SINGAPORE: Singapore’s central bank has asked locally incorporated lenders to cap their 2020 dividends at 60% of last year’s levels, to ensure a sufficient flow of loans as they confront the downturn triggered by the pandemic.
The Monetary Authority of Singapore wants to “ensure the banks’ capital buffers remain ample in the face of significant uncertainties ahead, so they can sustain lending to the economy,” MAS Managing Director Ravi Menon said Wednesday in a statement.
The MAS said its stress tests have showed that the local banks remain resilient, and it made the request as a pre-emptive measure.
It asked the Singapore banks to offer shareholders the option of receiving 2020 dividends in scrip in lieu of cash.
Other central banks including the Federal Reserve, the Bank of England and the European Central Bank have already announced curbs on their banks’ dividend payments.
A move by the MAS had been expected since Menon told a media briefing earlier this month that the MAS was in talks with the banks on their capital management.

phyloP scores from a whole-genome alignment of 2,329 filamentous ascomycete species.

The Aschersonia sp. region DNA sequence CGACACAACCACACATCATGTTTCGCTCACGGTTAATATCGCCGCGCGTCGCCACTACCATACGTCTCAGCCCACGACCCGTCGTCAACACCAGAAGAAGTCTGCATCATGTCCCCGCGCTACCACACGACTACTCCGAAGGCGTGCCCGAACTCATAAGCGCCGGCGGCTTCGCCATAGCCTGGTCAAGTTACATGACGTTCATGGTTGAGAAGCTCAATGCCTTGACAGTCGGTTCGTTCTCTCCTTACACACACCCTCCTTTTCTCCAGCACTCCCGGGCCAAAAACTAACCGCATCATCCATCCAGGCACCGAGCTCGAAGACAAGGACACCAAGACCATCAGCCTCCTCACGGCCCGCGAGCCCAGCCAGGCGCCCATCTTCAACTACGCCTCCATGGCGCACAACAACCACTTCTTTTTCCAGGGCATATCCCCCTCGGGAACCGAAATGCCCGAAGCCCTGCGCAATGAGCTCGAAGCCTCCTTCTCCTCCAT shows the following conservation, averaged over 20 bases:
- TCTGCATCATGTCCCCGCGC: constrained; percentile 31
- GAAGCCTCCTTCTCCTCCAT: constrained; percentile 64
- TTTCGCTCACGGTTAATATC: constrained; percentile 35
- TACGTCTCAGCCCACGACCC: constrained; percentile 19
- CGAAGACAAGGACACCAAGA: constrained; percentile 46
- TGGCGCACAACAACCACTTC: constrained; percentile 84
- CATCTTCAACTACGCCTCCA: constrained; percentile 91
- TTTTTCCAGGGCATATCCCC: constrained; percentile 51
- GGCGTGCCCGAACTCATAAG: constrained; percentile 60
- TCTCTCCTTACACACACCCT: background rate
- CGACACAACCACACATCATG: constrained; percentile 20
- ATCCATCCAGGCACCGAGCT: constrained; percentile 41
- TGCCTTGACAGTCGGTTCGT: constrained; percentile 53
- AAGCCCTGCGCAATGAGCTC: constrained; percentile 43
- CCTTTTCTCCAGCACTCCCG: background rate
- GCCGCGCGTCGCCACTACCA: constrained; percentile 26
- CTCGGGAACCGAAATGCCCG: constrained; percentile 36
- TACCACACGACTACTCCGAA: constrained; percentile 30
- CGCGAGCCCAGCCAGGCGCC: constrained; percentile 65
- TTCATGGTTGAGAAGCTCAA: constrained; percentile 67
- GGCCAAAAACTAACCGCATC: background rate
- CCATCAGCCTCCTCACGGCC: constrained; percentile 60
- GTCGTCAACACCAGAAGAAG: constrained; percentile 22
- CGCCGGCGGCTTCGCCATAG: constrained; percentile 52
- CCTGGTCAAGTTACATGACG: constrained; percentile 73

“If no limit was imposed, the Singaporean banks would stand out among the few globally,” said Kevin Kwek, an analyst at Sanford C Bernstein in Singapore.
“Nevertheless, it takes away one reason to own the stocks in the face of low-interest rates and I expect the stocks will suffer from knee-jerk selling.”
Singapore’s largest bank, DBS Group Holdings Ltd, is due to report its second-quarter results on Aug 6, together with United Overseas Bank Ltd Oversea-Chinese Banking Corp will report the following day.
OCBC plans to heed the MAS’ request, according to Chief Executive Officer Samuel Tsien.
“With worsening economic conditions as well as significant uncertainties over how the crisis will evolve, it is only prudent for us to conserve and build up our capital to support our customers during this very difficult period,” he said in an emailed statement.
In a statement to the Singapore bourse, DBS said it expects to cap its dividend at a total of S$0.18 per share per quarter over the next four quarters, or S$0.72 per share total.
The 60% cap “recognises the interests of shareholders as it is not as severe as the restrictions in some other jurisdictions, which include an outright halt to distributions,” a DBS spokesman said by email.